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Relational division with events occurring within a timeframe

    Question

  • I have two tables (table definitions and result set can be found http://sqlfiddle.com/#!3/754ed

    The first CTE in the following query returns information about the list of drugs that people are on.  The second CTE will eventually have parameters passed to it and so for the time being it's a row constructor.  What I would like to do is find the people who are taking both drugs at the same time.  The column scriptEndDate indicates when stopping date of a particular prescription.  The result set from the below query is at the link.  The result set I'm given has been tested and is correct, but I can't seem to get the correct answer when I add the restriction of taking both drugs at the same time.

    --PatientDrugList is a CTE because eventually parameters might be passed to it
    --to alter the selection population
    ;with PatientDrugList(patid, filldate, scriptEndDate,drugName,strength)
    as
    (
    select rx.patid,rx.fillDate,rx.scriptEndDate,rx.drugName,rx.strength
    from rx
    ),
    --the row constructor here will eventually be parameters for a stored procedure
    DrugList (drugName)
    as
    (
    select x.drugName
    from (values ('concerta'),('fentanyl'))
    as x(drugName)
    where x.drugName is not null
    )


    --the row number here is so that I can find the largest date range
    --(the largest datediff means the person was on a given drug for a larger
    --amount of time.  obviously not a optimal solution
         --celko inspired relational division!
         select distinct row_number() over(partition by pd.patid, drugname order by datediff(day,pd.fillDate,pd.scriptEndDate)desc)  as rn
    ,pd.patid
    ,pd.drugname
    ,pd.fillDate
    ,pd.scriptEndDate
    from PatientDrugList as pd
    where not exists
    (select * from DrugList 
    where not exists
    (select * from PatientDrugList as pd2
    where(pd.patid=pd2.patid)
    and (pd2.drugName = DrugList.drugName)))
    and exists 
    (select * 
    from DrugList
    where DrugList.drugName=pd.drugName
    )
    group by pd.patid, pd.drugName,pd.filldate,pd.scriptEndDate



    Thursday, December 13, 2012 9:58 PM

Answers

  • >> I have two tables (table definitions AND result set can be found http:--sqlfiddle.com-#!3-754ed <<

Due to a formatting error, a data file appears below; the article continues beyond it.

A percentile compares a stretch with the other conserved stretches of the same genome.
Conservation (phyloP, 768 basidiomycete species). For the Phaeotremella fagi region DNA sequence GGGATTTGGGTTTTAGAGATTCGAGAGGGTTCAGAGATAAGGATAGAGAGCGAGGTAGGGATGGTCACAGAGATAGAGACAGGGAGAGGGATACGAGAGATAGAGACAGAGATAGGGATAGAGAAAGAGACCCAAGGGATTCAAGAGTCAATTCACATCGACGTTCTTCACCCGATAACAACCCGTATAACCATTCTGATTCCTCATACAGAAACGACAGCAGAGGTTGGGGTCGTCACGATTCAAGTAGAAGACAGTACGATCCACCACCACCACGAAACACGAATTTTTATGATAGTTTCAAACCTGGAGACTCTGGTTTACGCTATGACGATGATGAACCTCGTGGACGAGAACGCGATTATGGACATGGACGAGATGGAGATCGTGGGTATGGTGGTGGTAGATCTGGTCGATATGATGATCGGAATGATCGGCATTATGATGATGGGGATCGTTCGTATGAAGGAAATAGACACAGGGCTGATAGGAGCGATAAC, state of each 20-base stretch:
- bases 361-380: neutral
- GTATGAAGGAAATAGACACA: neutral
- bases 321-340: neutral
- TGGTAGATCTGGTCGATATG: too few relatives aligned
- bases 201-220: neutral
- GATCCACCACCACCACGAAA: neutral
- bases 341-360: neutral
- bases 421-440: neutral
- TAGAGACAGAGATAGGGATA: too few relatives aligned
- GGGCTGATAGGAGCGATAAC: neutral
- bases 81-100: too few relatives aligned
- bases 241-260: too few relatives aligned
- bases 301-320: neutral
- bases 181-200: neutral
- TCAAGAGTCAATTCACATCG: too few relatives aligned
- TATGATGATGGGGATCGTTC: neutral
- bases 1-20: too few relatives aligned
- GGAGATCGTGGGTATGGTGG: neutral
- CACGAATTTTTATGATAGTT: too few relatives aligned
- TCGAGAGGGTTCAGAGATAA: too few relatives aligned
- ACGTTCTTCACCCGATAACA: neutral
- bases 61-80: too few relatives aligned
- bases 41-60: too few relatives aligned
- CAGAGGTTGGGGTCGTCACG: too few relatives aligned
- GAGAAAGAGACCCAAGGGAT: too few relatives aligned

Do you often download files from strangers? But I did anyway. It did not help. There were no tables. Tables have keys and constraints. Here is what you might have meant to post: 

    CREATE TABLE Patient_Drug_List
    (pat_id INTEGER NOT NULL, 
     ndc CHAR(10) NOT NULL 
      REFERENCES Drugs(ndc),
     PRIMARY KEY (pat_id, ndc)
     script_fill_date DATE NOT NULL, 
     script_end_date DATE NOT NULL, 
     CHECK (script_fill_date < script_end_date));

    What you post are not tables at all! No keys, not constraints, no respect for ISO-11179 naming rules. I also wonder why you use drug names and not the standard unique, three-segment number, called the National Drug Code (NDC), which serves as a universal product identifier for human drugs. It will have the strength in it as I recall. 

    >> What I would like to do is find the people who are taking both drugs at the same time. The column script_end_date indicates the final date of a particular prescription. <<

    Wrong approach. This is a temporal problem, not a division. Also, the nested NOT EXISTS() predicates are not my relation division; that is Chris Date's version. You need a calendar table; 50 or 100 years is usually big enough. 

    DECLARE @in_ndc_1 = 0093-5370-65 -- Fentany 
    DECLARE @in_ndc_2 = 54868-4489-0 -- Concerta 

    SELECT PD.pat_id, C.cal_date AS overlap_date
     FROM Patient_Drug_List AS PD, Calendar AS C
     WHERE ndc IN (VALUES (@in_ndc_1, @in_ndc_2)
      AND cal_date BETWEEN script_fill_date AND script_end_date
     GROUP BY PD.pat_id, C.cal_date
    HAVING COUNT(DISTINCT ndc) = 2; 


    --CELKO-- Books in Celko Series for Morgan-Kaufmann Publishing: Analytics and OLAP in SQL / Data and Databases: Concepts in Practice Data / Measurements and Standards in SQL SQL for Smarties / SQL Programming Style / SQL Puzzles and Answers / Thinking in Sets / Trees and Hierarchies in SQL

    Friday, December 14, 2012 2:40 AM

All replies

  • I figured out what I wanted to do.  I inserted the results into a temp table and did

    ;with tmp as (
       query
    )
    select *
      from tmp a
      join tmp b on a.patid = b.patid and a.drugname <> b.drugname
     where a.filldate < b.scriptenddate
       and b.filldate < a.scriptenddate;

    Thursday, December 13, 2012 10:31 PM